Data Mining and Internet Profiling: Emerging Regulatory and Technical Approaches

Privacy and Security

Article Snapshot

Author(s)

Ronald D. Lee, Ira Rubinstein and Paul M. Schwartz

Source

University of Chicago Law Review, Vol. 75, No. 1, pg. 261, 2008

Summary

This article analyzes issues arising out of methods to protect privacy within the context of government data mining.

Policy Relevance

Protecting privacy within the context of data mining. Addressing the potential negative impact privacy protections might have on the use of data mining for counter-terrorism purposes.

Main Points

 

 

 

 

 

  • The general consensus among the policy community is that data mining has substantial potential to protect against terrorism but technological and legal safeguards are needed.
  • Elements of a generally accepted framework for government data mining that will protect privacy include:

     

    • Data mining only when specific legal authorization is granted.
    • Technologies to restrict unauthorized use of data mining tools.
    • Rule-based processing to tailor data search queries to the analyst's authorization.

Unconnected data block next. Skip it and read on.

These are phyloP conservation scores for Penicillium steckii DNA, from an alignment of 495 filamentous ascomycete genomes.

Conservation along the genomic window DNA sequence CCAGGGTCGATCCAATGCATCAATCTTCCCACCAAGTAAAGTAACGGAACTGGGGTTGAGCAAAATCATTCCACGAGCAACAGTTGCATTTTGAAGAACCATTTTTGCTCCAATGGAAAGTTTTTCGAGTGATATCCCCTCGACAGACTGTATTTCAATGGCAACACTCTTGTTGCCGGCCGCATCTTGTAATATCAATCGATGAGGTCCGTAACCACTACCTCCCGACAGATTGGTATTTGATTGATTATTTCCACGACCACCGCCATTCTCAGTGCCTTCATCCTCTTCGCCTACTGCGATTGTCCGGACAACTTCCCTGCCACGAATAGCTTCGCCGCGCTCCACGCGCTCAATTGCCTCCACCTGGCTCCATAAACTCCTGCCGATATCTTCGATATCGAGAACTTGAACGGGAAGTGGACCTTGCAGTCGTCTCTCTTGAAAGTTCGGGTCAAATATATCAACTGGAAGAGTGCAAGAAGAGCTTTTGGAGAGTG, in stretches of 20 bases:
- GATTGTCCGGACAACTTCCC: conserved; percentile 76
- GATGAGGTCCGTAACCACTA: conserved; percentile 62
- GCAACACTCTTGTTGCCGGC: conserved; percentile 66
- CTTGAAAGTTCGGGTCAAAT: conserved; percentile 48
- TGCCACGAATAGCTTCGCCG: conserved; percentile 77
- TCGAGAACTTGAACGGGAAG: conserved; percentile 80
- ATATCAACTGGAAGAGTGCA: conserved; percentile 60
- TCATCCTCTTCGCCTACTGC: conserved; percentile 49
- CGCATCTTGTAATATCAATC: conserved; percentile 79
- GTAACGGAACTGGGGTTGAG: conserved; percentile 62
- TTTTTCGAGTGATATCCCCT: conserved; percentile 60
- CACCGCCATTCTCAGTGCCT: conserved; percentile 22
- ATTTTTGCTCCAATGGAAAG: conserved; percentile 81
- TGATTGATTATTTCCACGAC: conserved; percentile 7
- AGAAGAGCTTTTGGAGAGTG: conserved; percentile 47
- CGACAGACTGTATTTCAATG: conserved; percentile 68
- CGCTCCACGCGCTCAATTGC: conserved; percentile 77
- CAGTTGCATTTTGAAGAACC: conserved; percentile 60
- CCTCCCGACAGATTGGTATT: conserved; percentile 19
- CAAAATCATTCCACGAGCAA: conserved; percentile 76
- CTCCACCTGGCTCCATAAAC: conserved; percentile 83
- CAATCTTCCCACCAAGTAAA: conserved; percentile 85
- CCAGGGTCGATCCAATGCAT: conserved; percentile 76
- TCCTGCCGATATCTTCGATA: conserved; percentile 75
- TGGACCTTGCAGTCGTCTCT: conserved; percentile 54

• Minimization of the amount of personal information revealed.
    • Audits system to prevent misuse of data mine access.
    • Addressing appropriate means to deal with false positives.
    • Accountability measures that provide independent validation of the data mining's predictive accuracy.
  • Digital identity management systems, which anonymize users online, are another way to protect users privacy with regards to data mining.
  • The use of a privacy-protecting framework for government data mining may actually make data mining more accurate.
  • The use of privacy-protecting online identity management systems and online anonymity and pseudonymity in general may hamper the government's ability to identify online users and thus undermine terrorism prevention efforts. This issue will need to be addressed if adoption of such technology increases.
  • Transparency is needed in both data-mining and online identity management systems in order to have an informed debate about how to best regulate data mining.

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